mbla (mbla) wrote,
mbla
mbla

Почему я не умею писать рассказов...

Одно из замечательных открытий этого года - Alice Munro (спасибо, i_shmael).

Читаю сейчас её толстенную книгу, которая начинается с её собственного предисловия - о том, как она стала писать по-настоящему, как вместо детских выдуманных историй про индейцев, приключения и выдуманные страны появились рассказы.

Ей было лет 15, она стояла у окна в библиотеке и смотрела в окно на падающий снег.

"Snow was falling straight down, in the gentle meditative way that it often seemed to fall in town, between the buildings. That didn't mean that once I left shelter of town, on my westward walk home, I would not be facing onto a whirlwind of snow whipped off the tops of the drifts, or a primal blast coming across Lake Huron and Lake Michigan right out of the freezing heart of the continent.

Snow falling straight down. The window looked out on the Town weigh-scales and a high board fence beyond. A corner of the Town Armouries came into view. Like all armouries, it was thick-walled scowling building of red brick.

A team of horses, pulling a sleigh, was moving onto the scales. The sleigh was piled high with sacks of grain. The man who was driving the team had a winter cap pulled down on his head, fur-lined flaps over his ears. The horses were heavy workhorses, still used then on some farms. In a few years such horses would have vanished. The farmer would be taking the grain to the chopping mill. He would get a slip from the scale operator stating the total weight. The net weight would be arrived at by substracting the weight of the empty sleigh. There was some mud tracked onto the snow around the scales, a scattering of hay and grain from other loads, and a fresh mound of horse manure on which the snow immediately melted.

This description makes the scene seem as if it was waiting to be painted and hung on the wall to be admired by somebody who has probably never bagged grain. The patient horses with their nobly rounded rumps, the humped figure of the driver, the coarse fabric of the sacks. The snow conferring dignity and peace".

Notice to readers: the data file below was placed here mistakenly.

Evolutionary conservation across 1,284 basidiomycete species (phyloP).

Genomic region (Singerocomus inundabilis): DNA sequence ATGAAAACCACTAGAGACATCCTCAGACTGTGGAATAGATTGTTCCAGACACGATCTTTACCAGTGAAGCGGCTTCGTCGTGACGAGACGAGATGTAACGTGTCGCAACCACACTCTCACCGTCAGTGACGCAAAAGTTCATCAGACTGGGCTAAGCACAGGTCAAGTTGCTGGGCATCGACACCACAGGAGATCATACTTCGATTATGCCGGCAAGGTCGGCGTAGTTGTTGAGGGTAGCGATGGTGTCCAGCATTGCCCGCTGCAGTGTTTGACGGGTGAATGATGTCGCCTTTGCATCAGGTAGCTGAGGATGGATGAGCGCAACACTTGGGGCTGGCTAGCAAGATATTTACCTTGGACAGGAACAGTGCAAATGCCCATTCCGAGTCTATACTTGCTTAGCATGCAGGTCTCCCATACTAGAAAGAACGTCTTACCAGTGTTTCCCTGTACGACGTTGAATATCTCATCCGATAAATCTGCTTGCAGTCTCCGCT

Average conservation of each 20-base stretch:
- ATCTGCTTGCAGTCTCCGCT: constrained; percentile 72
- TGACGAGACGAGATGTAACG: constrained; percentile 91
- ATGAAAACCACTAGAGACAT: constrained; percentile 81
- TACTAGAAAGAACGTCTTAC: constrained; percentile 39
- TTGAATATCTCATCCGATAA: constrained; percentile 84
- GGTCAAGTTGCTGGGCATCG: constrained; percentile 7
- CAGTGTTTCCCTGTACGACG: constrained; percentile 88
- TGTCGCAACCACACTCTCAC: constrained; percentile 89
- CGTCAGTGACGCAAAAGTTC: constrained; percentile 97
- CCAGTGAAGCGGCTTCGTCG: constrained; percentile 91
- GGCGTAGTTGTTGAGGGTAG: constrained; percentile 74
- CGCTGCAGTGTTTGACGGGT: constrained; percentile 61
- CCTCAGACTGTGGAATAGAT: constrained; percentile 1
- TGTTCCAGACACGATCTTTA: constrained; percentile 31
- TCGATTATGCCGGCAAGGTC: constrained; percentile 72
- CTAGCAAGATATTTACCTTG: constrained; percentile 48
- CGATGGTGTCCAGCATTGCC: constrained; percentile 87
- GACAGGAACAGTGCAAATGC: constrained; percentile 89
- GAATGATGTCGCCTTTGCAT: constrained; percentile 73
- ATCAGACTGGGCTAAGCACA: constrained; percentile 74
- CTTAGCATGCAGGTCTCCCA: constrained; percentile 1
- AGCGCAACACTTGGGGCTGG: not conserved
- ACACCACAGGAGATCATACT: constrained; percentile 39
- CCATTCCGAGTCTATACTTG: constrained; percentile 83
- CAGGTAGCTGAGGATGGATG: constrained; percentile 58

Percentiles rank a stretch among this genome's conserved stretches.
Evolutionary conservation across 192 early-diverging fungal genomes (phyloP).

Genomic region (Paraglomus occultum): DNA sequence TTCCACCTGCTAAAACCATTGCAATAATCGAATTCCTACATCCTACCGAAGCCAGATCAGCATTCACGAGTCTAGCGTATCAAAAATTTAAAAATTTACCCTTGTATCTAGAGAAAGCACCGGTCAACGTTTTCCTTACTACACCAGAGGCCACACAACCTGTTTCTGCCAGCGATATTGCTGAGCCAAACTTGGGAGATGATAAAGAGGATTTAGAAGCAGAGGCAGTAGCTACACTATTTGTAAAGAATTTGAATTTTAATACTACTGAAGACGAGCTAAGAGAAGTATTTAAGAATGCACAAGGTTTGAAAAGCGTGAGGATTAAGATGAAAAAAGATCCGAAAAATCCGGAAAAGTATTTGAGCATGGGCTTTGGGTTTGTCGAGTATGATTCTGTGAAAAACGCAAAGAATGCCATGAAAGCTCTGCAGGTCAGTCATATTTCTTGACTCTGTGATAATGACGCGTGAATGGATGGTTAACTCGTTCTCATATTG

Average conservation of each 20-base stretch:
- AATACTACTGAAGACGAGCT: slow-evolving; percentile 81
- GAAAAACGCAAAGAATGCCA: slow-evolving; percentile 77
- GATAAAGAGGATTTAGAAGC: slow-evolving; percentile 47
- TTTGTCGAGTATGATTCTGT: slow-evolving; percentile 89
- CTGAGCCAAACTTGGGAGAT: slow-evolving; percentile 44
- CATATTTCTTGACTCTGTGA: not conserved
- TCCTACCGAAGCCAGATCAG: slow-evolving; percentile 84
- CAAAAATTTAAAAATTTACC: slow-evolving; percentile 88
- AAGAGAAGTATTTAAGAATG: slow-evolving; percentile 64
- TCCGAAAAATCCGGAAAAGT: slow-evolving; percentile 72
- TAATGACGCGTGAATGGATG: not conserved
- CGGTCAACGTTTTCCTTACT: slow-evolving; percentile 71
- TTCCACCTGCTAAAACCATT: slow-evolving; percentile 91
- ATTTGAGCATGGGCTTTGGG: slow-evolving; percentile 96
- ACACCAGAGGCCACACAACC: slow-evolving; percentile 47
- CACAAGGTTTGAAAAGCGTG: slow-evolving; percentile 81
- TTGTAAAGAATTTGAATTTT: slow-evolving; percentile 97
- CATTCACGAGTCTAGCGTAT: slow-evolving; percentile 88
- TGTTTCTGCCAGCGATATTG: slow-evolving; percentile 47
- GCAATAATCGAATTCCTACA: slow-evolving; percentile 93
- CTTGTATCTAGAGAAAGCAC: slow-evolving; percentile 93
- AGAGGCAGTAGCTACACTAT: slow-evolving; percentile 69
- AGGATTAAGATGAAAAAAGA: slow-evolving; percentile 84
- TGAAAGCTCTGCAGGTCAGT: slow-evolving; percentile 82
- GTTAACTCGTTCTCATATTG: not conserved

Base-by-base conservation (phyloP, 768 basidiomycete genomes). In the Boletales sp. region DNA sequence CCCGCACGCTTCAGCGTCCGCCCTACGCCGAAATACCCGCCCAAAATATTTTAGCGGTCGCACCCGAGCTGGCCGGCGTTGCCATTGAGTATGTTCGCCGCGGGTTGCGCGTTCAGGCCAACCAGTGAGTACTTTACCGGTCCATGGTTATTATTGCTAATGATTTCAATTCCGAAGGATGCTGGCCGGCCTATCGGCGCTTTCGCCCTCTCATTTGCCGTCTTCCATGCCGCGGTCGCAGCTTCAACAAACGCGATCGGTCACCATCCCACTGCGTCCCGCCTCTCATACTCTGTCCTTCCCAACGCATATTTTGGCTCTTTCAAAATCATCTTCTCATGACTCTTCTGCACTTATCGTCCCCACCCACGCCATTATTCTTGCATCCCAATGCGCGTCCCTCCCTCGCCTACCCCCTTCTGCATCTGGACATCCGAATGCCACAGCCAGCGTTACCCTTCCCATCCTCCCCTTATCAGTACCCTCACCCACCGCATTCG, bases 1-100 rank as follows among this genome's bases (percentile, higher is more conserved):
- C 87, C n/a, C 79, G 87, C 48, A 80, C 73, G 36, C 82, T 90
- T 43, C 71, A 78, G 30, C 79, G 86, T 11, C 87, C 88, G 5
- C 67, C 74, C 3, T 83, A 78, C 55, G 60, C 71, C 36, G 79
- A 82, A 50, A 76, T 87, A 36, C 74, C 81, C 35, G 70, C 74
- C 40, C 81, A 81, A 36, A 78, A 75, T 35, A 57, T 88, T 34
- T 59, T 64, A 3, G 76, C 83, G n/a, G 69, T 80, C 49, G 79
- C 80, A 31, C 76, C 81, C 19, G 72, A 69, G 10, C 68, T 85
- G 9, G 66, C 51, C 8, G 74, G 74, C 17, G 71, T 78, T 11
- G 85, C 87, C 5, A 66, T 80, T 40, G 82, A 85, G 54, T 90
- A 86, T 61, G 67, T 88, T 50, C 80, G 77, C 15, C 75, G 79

...

Я читала это и наслаждалась, и видела девочку у окна, и как начинает темнеть, как сгущаются сумерки, и падает снег, и одиночество этой минуты, - капсула, из которой смотришь в окно, и тишина, в которой падает снег, и будущая память об этой минуте, и бесшумное скользящее время. И завидовала тому, что Alice Munro вот так об этом написала...

Но дальше в том же абзаце следующая фраза перевернула моё восприятие.

"I didn't see it framed and removed in that way. I saw it alive and potent, and it gave me something like a blow to the chest. What does this mean, what can be discovered about it, what is the rest of the story? The man and the horses are not symbolic or picturesque, they are moving through a story which is hidden, and now, for a moment, careleslsly revealed.

How can you get your finger on it, feel this beating?"

А для меня дальнейшей истории нет, она всегда только за кадром, для меня всегда - пришпиленное мгновенье, отдельные выхваченные кадры, шевелящиеся губы, а слов не слышно, быстрый взгляд в чужое окно...
Tags: бумканье, книжное, литературное
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